It is devastating to animals. “PPR infection usually ends up killing 70 to 90 percent of the animals in a herd. Baby and young animals usually succumb to the disease because of dehydration and nutrition loss resulting from the severe diarrhea. More mature animals may recover from the diarrhea, but often develop a secondary bacterial pneumonia that can last for weeks and often prove fatal. And the virus can do great harm if it spreads from livestock to an endangered species, given that these populations usually exist in very small ecosystems and may represent the last few thousand animals of their species left in any part of the world.”

It cannot spread to humans, but it is devastating for people. “PPR is not contagious to humans from animals. But it has enormous effects on human economics and food security. The communities where you find affected sheep and goats depend on these animals for milk, meat and income. And in the developing world, sheep and goats are much more marketable than cattle. For poorer farmers, small ruminants are often the gateway to a bigger farm, and women are more likely to use small ruminant farming than cattle as a means to self-sufficiency. Around the world, the overall mortality in livestock from PPR might only be 2 percent, but if your household loses 70 percent of your herd to PPR—that’s almost impossible to recover from.”

It could go the way of smallpox. “PPR’s closest relative is rinderpest, a cattle disease that was eradicated in 2011—making it the second disease, after smallpox, to be completely wiped off the earth. And PPR is a good candidate for eradication, thanks to its many similarities to rinderpest. These viruses don’t survive well in the environment, and infected animals either succumb to PPR or recover and remain immune for life. That means that the disease always has to find new susceptible hosts. When populations of new hosts are small, the virus will die of its own accord after an outbreak. There are good vaccines that provide lifelong immunity and protection against all strains of PPR and good diagnostics to use in the field. And similar to Tufts’ role in helping eradicate rinderpest, we have created new formulations of the existing vaccines that can be used in the field for months at a time without refrigeration.”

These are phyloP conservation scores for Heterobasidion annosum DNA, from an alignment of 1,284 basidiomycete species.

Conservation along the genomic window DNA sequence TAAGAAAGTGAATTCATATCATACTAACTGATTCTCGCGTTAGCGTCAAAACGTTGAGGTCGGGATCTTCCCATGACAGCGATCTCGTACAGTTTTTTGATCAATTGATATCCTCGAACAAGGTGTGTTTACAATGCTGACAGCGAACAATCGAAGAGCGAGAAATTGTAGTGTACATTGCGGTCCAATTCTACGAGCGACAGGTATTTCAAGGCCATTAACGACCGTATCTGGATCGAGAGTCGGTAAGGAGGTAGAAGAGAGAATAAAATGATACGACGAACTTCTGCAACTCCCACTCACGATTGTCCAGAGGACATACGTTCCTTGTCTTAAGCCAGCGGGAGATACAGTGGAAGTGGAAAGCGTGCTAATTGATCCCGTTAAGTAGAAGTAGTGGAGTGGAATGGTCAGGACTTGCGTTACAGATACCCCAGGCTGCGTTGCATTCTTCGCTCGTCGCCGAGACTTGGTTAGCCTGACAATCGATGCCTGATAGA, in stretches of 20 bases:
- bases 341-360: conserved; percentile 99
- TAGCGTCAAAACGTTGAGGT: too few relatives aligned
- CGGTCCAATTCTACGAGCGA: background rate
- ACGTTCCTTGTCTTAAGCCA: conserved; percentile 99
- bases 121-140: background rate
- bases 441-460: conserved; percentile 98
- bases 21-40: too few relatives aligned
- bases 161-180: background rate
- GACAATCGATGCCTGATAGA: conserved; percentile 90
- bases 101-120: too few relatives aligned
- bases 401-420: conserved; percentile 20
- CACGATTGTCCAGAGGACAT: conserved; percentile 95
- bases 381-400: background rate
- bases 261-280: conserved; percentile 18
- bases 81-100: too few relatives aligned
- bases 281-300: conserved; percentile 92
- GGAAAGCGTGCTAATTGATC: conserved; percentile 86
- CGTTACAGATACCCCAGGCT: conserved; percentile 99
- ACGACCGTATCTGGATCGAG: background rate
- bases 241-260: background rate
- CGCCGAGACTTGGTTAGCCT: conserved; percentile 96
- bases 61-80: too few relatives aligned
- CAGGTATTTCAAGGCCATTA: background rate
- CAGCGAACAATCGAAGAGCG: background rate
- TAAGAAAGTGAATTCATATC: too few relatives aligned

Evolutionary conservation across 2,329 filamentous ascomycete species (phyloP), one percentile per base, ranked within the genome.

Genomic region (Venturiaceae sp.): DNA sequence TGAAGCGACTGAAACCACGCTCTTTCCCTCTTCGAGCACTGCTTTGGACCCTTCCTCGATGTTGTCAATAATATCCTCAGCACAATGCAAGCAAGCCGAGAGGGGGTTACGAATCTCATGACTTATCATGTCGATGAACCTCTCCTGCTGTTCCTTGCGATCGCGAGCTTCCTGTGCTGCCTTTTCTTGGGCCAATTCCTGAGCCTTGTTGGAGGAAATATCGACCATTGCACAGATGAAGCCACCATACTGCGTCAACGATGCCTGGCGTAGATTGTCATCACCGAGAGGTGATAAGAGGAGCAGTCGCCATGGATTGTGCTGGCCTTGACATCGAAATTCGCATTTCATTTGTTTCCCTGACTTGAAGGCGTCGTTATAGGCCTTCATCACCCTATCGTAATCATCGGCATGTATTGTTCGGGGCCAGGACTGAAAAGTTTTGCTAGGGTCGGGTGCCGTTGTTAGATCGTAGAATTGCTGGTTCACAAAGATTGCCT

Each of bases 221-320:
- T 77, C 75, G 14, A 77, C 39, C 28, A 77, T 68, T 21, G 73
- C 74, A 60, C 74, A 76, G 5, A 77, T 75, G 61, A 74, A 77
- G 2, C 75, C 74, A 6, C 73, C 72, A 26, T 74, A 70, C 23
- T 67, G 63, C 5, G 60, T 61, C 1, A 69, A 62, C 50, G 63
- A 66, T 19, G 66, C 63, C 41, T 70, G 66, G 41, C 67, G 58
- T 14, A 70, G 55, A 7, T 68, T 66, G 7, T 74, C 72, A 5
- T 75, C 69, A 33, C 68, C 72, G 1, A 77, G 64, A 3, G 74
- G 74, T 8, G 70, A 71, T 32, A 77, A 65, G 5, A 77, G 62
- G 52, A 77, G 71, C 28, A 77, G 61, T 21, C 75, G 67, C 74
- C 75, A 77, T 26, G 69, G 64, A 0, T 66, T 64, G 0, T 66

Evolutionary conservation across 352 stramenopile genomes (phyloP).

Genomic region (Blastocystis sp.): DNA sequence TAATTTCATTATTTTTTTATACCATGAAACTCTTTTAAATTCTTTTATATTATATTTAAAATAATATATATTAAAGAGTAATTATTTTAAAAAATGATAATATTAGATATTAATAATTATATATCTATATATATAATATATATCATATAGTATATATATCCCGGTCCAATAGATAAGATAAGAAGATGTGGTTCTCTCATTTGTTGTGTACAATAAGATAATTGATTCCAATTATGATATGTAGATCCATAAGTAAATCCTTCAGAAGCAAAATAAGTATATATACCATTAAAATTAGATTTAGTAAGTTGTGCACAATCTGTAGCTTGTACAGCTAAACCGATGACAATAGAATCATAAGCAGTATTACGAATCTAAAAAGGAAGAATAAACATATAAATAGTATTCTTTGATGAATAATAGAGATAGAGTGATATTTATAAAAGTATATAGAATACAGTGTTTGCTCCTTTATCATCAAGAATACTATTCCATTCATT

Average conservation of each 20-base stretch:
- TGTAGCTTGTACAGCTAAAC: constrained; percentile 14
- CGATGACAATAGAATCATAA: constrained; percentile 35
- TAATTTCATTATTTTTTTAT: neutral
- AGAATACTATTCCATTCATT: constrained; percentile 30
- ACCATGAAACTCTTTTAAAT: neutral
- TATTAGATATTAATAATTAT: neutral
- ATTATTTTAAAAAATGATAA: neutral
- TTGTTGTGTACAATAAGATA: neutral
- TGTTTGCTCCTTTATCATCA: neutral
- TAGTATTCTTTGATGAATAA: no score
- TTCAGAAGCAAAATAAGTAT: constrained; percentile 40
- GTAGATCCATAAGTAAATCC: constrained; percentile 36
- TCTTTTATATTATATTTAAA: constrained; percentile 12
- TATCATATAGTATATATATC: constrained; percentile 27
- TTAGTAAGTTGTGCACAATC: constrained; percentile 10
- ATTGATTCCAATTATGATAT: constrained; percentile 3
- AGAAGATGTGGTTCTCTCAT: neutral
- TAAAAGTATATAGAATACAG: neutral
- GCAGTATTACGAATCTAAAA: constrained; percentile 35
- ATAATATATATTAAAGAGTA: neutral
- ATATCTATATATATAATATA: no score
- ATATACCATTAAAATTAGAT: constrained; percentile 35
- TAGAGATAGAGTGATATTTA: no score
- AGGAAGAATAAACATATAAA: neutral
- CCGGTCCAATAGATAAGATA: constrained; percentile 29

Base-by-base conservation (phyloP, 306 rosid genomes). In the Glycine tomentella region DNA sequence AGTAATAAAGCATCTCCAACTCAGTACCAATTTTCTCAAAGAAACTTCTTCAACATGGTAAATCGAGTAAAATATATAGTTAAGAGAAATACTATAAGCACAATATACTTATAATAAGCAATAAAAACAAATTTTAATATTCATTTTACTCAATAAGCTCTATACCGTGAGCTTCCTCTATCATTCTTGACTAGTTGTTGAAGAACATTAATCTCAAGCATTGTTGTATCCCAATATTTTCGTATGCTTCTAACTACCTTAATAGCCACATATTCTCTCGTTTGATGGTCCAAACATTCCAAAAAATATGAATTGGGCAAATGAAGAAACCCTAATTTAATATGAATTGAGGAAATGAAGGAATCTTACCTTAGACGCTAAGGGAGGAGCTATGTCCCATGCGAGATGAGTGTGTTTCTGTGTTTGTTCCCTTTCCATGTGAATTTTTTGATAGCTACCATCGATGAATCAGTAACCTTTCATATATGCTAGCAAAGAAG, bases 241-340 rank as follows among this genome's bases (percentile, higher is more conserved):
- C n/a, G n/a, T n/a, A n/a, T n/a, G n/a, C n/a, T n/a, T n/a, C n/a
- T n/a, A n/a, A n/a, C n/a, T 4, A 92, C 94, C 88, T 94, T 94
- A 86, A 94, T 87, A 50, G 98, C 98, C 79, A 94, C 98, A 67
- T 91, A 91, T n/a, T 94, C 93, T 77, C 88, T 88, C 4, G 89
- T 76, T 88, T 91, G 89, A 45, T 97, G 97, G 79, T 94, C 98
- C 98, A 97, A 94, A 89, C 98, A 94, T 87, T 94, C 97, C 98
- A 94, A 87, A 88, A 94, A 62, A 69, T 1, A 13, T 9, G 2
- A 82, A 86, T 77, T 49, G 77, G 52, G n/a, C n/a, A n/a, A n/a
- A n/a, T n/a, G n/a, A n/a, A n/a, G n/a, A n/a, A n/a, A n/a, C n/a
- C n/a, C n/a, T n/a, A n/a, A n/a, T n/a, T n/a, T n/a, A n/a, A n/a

It requires vaccinating smarter, not harder. “It is much more important to study the disease and then take a surgical approach to attacking it than to vaccinate all the sheep and goats in a country. For example, with rinderpest, we convinced Ethiopia to stop trying to vaccinate all cattle and to instead focus on the few areas that were driving the problem. Once they finally started targeting the right cows, Ethiopia wiped out rinderpest within a year or two—after decades of unsuccessfully trying. There also are some differences with PPR that present new challenges. For starters, there are about twice as many sheep and goats as there are cattle in the developing world, and they are sold or slaughtered much more frequently. Lots of animals often changing hands means our eradication plans have to be even better than they were for rinderpest. But we think we can cope with that.”

Genevieve Rajewski can be reached at genevieve.rajewski@tufts.edu.